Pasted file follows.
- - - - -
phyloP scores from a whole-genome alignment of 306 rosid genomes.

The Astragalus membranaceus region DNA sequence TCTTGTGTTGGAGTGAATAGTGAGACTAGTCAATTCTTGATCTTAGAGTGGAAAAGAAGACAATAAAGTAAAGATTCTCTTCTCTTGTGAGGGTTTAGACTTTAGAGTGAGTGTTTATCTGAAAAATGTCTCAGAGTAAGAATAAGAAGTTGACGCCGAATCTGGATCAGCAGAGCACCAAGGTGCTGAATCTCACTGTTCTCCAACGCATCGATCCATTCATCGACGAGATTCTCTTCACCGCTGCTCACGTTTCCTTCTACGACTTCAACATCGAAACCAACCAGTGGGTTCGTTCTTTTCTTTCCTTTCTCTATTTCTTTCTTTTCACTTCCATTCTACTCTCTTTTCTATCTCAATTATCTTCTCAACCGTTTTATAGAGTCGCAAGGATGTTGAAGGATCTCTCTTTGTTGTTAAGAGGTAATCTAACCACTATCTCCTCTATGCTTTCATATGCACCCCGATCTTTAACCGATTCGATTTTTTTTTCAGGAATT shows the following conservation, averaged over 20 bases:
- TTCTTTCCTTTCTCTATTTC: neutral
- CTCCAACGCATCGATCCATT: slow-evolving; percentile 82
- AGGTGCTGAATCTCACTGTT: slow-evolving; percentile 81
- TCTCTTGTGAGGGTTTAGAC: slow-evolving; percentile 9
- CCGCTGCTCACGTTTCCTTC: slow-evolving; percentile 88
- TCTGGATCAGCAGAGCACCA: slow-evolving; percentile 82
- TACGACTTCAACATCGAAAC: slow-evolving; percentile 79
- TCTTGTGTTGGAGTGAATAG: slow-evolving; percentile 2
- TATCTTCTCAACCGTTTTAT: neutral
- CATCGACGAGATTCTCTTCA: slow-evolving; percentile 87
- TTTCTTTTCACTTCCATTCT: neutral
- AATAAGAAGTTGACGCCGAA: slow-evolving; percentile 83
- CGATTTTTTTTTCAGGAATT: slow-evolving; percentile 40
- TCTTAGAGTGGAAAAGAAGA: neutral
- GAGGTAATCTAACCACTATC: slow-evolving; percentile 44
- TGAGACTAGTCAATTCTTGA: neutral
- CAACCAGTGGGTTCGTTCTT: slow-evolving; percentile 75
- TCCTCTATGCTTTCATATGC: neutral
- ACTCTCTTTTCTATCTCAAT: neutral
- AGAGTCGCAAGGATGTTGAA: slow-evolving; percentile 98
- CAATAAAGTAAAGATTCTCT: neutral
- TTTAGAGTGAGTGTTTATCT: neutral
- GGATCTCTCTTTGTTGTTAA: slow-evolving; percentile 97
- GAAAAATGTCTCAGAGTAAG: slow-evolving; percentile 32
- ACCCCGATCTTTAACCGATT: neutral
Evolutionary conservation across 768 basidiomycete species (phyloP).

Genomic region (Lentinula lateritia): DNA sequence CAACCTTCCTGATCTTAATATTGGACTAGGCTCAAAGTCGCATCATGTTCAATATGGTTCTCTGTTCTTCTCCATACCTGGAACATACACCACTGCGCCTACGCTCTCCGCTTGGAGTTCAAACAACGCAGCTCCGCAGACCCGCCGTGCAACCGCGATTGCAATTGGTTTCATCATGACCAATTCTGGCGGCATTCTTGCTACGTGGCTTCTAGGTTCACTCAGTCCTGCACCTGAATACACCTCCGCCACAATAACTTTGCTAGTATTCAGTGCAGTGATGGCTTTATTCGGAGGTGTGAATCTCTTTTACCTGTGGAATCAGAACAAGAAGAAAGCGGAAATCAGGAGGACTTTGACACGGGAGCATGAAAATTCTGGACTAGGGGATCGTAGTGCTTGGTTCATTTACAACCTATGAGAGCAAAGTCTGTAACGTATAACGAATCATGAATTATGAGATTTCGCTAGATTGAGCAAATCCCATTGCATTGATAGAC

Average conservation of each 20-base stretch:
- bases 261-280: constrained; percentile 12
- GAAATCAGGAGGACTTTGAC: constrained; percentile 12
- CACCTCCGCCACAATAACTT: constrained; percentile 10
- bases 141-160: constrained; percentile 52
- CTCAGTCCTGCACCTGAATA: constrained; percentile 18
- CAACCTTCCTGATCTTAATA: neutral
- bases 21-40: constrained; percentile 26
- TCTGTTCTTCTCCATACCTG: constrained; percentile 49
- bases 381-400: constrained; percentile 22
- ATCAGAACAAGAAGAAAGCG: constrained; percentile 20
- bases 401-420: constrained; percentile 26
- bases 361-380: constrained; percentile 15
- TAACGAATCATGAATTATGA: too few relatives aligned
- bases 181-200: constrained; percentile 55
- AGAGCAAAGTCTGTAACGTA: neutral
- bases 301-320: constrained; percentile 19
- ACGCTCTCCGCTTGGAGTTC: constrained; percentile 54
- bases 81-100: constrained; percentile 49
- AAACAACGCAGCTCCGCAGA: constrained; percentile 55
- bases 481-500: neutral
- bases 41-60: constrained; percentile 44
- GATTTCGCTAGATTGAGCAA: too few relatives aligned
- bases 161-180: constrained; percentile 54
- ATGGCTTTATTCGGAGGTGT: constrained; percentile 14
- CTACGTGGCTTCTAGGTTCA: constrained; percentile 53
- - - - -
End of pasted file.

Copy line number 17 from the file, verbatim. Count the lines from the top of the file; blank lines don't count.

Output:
- GAGGTAATCTAACCACTATC: slow-evolving; percentile 44